International House of Dan: Are Sex Offenders People Too?

Monday, May 16, 2005

Are Sex Offenders People Too?

I heard something on NPR while leaving Kansas City last Friday and I had wanted to comment on it. Let me preface this by saying that I find child molesters as odious as the next guy, but I am writing this because I dislike mob mentality and due process violations almost as much.

There is perhaps no pariah quite as objectionable today as the convicted sex offender. We make bold assumptions about these people and direct our rage accordingly. But who are these people monsters? Are they mentally ill? Can they be treated? Can they be cured? The quick answer is "no, just look at how often they reoffend." The show mentioned that sex offenders actually have a much lower recidivism rate than other criminals, and according to the Bureau of Justice Statistics, it's true. Sort of. "Sex offenders were less likely than non-sex offenders to be rearrested for any offense - 43 percent of sex offenders versus 68 percent of non-sex offenders." But then again, they "were about four times more likely than non-sex offenders to be arrested for another sex crime after their discharge from prison - 5.3 percent of sex offenders versus 1.3 percent of non-sex offenders." Compare with 1.2% of homicide releases that end in another homicide within 3 years, as is the case with 2.5% of rapists. If I'm reading those numbers right, if you're a sex offender who commits another crime after release, it is more likely that you'll have committed another sex crime than it is that a rapist who reoffends after release will have committed another rape; but at the same time, the rapist is more likely to commit another crime at all. This stuff is complicated, and I don't like it oversimplified by politicians trying to show how "tough on crime" they are.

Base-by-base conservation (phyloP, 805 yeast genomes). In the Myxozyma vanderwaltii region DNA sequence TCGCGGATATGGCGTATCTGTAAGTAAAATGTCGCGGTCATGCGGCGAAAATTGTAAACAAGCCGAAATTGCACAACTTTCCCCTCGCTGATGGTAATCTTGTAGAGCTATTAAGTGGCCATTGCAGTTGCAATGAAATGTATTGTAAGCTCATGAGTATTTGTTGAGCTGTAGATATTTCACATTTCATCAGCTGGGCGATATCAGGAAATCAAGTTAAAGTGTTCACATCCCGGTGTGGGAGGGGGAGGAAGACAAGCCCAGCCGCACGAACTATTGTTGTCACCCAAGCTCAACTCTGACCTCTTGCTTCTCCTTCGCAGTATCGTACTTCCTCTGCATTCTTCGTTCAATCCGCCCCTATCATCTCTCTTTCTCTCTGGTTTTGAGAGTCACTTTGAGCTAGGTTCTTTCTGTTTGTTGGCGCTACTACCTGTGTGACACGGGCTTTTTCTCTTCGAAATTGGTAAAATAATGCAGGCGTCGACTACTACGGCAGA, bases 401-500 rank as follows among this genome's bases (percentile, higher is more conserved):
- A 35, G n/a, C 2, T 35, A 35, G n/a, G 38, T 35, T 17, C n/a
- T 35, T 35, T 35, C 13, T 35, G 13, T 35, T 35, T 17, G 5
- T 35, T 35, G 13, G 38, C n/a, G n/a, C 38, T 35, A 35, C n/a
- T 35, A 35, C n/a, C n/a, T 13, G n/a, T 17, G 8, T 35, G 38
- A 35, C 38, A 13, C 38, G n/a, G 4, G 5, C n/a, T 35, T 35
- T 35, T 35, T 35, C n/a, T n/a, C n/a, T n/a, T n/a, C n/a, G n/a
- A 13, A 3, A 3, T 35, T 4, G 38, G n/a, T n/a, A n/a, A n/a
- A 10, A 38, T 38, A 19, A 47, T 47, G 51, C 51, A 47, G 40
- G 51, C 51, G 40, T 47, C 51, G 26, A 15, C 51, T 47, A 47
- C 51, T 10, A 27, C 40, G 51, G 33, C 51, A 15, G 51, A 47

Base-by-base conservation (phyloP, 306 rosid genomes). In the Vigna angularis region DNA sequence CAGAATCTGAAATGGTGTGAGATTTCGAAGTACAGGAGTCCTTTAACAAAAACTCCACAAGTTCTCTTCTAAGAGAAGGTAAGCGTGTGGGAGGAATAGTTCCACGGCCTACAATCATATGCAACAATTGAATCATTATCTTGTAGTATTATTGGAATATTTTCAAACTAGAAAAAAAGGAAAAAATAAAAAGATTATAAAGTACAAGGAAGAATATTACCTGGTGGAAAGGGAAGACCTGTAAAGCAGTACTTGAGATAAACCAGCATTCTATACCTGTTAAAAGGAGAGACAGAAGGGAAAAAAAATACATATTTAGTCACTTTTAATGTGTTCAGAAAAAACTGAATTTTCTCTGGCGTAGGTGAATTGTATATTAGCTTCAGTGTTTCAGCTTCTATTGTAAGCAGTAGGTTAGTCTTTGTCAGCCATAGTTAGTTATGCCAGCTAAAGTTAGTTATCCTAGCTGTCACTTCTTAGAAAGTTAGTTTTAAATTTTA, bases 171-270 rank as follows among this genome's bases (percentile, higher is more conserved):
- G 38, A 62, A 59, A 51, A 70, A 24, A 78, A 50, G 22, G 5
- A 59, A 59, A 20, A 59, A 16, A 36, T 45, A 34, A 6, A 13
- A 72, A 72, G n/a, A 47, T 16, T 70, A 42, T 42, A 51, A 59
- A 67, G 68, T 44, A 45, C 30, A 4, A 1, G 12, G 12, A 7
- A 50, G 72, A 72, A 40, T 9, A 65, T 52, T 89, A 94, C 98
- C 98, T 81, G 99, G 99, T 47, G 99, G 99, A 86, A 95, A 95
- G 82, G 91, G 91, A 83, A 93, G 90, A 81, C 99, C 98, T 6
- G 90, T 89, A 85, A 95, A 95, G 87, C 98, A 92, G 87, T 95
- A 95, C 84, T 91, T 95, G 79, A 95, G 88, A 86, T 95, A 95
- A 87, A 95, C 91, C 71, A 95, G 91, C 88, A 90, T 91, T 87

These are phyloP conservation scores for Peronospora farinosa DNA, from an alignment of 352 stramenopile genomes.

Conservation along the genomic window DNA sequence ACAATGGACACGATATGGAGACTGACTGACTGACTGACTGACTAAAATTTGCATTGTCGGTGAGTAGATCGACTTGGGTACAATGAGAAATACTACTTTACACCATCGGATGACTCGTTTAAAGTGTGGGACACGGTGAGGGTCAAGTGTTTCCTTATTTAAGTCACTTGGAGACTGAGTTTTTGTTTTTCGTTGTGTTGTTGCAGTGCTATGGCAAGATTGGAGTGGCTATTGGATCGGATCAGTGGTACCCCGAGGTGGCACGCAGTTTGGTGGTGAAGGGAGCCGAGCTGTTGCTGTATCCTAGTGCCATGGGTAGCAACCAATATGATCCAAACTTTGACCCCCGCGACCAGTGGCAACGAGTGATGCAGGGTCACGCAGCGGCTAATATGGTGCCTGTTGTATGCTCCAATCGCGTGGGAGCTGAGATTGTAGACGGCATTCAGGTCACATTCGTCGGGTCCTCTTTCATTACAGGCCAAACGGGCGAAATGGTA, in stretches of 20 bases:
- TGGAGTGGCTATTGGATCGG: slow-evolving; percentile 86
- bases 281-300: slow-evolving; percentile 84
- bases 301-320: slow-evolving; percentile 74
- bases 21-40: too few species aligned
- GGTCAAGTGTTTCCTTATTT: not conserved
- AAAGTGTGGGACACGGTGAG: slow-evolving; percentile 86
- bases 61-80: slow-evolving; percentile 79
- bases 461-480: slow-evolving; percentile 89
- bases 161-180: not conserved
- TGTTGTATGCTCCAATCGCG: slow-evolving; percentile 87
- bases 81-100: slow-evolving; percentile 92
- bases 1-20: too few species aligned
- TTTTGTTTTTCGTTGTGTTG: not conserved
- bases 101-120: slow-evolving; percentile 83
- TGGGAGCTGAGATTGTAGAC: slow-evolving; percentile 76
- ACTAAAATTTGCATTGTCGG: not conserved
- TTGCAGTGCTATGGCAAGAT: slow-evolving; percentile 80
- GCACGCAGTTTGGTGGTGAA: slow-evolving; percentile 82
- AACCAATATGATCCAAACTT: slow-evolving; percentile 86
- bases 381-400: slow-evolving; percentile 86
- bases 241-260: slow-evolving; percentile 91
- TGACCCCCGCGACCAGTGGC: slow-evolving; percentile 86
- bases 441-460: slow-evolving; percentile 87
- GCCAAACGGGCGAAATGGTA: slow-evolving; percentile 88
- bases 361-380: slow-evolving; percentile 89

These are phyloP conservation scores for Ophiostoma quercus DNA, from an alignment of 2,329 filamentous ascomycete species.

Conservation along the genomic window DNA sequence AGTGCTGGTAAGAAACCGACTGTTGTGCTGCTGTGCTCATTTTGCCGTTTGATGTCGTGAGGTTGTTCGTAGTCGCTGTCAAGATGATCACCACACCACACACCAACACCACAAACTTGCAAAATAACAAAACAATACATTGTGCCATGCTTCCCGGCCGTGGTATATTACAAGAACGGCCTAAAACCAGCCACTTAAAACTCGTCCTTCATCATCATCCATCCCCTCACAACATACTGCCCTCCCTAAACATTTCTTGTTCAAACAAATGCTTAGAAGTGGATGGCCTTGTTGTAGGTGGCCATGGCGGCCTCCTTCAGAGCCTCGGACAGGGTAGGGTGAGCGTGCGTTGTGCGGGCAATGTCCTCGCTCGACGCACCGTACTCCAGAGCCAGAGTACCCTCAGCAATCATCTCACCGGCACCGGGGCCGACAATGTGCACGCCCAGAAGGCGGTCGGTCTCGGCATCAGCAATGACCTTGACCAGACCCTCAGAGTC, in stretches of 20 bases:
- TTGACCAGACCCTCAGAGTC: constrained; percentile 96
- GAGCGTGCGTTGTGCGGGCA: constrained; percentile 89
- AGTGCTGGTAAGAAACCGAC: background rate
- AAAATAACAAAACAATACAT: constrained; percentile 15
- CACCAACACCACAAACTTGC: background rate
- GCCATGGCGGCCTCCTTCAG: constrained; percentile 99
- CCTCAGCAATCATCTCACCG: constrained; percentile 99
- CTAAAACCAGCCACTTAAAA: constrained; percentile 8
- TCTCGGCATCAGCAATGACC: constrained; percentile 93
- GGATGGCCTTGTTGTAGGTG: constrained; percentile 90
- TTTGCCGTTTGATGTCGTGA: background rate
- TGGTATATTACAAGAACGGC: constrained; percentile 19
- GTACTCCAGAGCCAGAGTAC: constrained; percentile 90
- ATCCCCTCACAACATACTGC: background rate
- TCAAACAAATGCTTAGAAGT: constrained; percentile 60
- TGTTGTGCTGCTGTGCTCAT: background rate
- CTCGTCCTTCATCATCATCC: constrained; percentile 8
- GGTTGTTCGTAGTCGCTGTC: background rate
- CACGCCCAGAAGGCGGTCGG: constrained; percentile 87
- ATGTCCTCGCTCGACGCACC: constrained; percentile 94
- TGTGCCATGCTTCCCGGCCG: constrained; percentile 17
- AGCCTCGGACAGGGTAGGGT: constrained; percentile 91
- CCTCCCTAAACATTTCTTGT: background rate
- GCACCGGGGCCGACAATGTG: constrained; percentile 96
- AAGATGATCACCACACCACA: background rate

That last set of stats is very important, because I think it undercuts some of the rationale for registration, monitoring, etc. At first glance I thought "maybe the lower recidivism is thanks to the post release restraints we place upon sex offenders," but then I realized that that makes no sense. Why would not living near a school zone or putting a picture on a web site make one less likely to, say, steal a car? Perhaps there's something about the nature of the offender that accounts for the recidivism rate, and this point was made on the show as well: there is a difference between opportunistic and predatory offenders. Opportunistic offenders don't plan their crimes, they give in to a spontaneous urge, while predatory offenders make plans and act on them. In other words, there is uncle Joe who gives in to some terrible desire while babysitting his niece, and there's the sex offender as we tend to imagine him: the creepy guy down the street who will snatch your children from your driveway unless you always watch them and him.